The Thirty-Ninth Principle of A Course in Miracles

The miracle dissolves error because the Holy Spirit identifies error as false or unreal. This is the same as saying that by perceiving light, darkness automatically disappears (T-1.I.39:1-2).

In A Course in Miracles, an error is a perception or belief that does not align with reality as God created it. We perceive fear instead of love, fragmentation instead of unity, and falsity instead of truth. These errors arise from a belief system grounded in separation and guilt. They distort our understanding of our true self and our real relationships with one another and with God. They make conflict; they do not create peace.

The correction of this error allows us to perceive love predicated on unity, and to feel the happy effects of that perception. This correction occurs in the context of separation.

Critically, this shift is under the direction of the Holy Spirit, who remembers Creation even as He also perceives the misguided world made by the ego’s lies and misdirection. What the Holy Spirit does is teach us the difference between the two ways of seeing – the one premised on love and union, and the other on fear and separation. He teaches us that the latter is an error, and can be gently laid aside. When we realize that our fear-based beliefs are not grounded in reality as God created it, they lose their power over us. We become open to a new way of seeing and living.

The Holy Spirit teaches us by showing us what we want – inner peace and happiness – and how to get it.

This principle relies on the metaphor of darkness and light, which is common across many religions, including Christianity. Darkness is error; truth is the light. When the light appears – a candle lit, a switch thrown, the sun rising over the eastern hills – then the darkness is undone. This natural feature of the external landscape is mirrored in our minds. As the light of truth dawns in our thinking, our mistaken beliefs are dissolved. We remember who we are and in the remembrance is a cause for joy. The Holy Spirit is our teacher and guide in this process; our role is to be devoted students.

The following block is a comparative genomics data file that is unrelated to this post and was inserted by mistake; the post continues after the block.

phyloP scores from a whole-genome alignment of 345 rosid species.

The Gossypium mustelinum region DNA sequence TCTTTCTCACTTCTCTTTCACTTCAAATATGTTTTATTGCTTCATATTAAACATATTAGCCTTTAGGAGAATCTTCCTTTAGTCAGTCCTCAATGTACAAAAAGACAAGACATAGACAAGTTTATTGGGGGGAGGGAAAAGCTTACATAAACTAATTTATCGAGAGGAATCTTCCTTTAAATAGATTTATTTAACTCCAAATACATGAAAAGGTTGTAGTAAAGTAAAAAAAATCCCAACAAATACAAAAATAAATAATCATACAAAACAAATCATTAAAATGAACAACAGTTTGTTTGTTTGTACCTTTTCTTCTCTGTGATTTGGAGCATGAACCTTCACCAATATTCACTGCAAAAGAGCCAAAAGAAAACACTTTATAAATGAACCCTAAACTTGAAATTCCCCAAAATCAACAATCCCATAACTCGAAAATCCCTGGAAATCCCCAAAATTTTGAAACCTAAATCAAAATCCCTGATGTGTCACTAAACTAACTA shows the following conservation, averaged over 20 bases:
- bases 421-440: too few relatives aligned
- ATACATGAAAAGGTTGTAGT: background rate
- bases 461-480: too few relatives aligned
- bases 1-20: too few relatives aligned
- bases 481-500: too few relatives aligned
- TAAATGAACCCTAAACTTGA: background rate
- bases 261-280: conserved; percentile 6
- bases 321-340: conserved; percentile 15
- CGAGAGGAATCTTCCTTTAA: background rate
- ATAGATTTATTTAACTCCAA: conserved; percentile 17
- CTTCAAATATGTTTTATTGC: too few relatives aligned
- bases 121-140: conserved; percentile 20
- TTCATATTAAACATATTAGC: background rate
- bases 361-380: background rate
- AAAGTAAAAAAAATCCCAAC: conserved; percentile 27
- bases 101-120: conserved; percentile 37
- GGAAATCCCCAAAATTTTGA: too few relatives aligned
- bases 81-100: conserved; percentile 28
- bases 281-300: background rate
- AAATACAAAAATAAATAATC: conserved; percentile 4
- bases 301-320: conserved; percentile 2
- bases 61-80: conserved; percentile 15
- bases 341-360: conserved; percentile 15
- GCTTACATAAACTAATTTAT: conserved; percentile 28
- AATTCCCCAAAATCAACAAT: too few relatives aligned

Your only calling here is to devote yourself, with active willingness, to the denial of guilt in all its forms. To accuse is not to understand. The happy learners of the Atonment become the teachers of the innocence that is the right of all that God created (T-14.V.3:5-7).

The way that this principle is brought into application is through questioning every belief that we hold and refusing to decide in advance what the right or best answer will be. We let it all go. We hold onto nothing, which paradoxically is the way to acccept nothing less than happiness and inner peace. We cannot do this alone. We need Jesus and the Holy Spirit in very literal ways, and we need our brothers and sisters to share the learning experience with us. We need them to bolster our courage, let us lean on them as we go, and remind us that we are strong by asking us to help them. This is the way that fear and conflict – which are effects of our confusion about what we are – are corrected by giving everything to the Holy Spirit.

Forgiveness as A Course in Miracles reframes it is an ongoing process of releasing our grievances and judgments and being willing to perceive the world and all its inhabitants as God created them. This means that we don’t decide in advance what Creation looks like or feels like. We surrender all our preconceptions. We are “born again” as blank slates. Thankfully, the Holy Spirit does the heavy lifting. Our part is simply the “little willingness” upon which all salvation rests.

Thus, when we notice that we are experiencing fear (in any of its forms) – and doubling down on it through fear-based behavior (in any of its forms) – we can remember that miracles are natural and always accessible. We can ask the Holy Spirit to show us a different way of seeing, one that restores to our awareness the fundamental unity that governs Creation, including us.

The more “light” that we allow into our mind, the more the errors of perception – and their apparent effects – can be gently undone.

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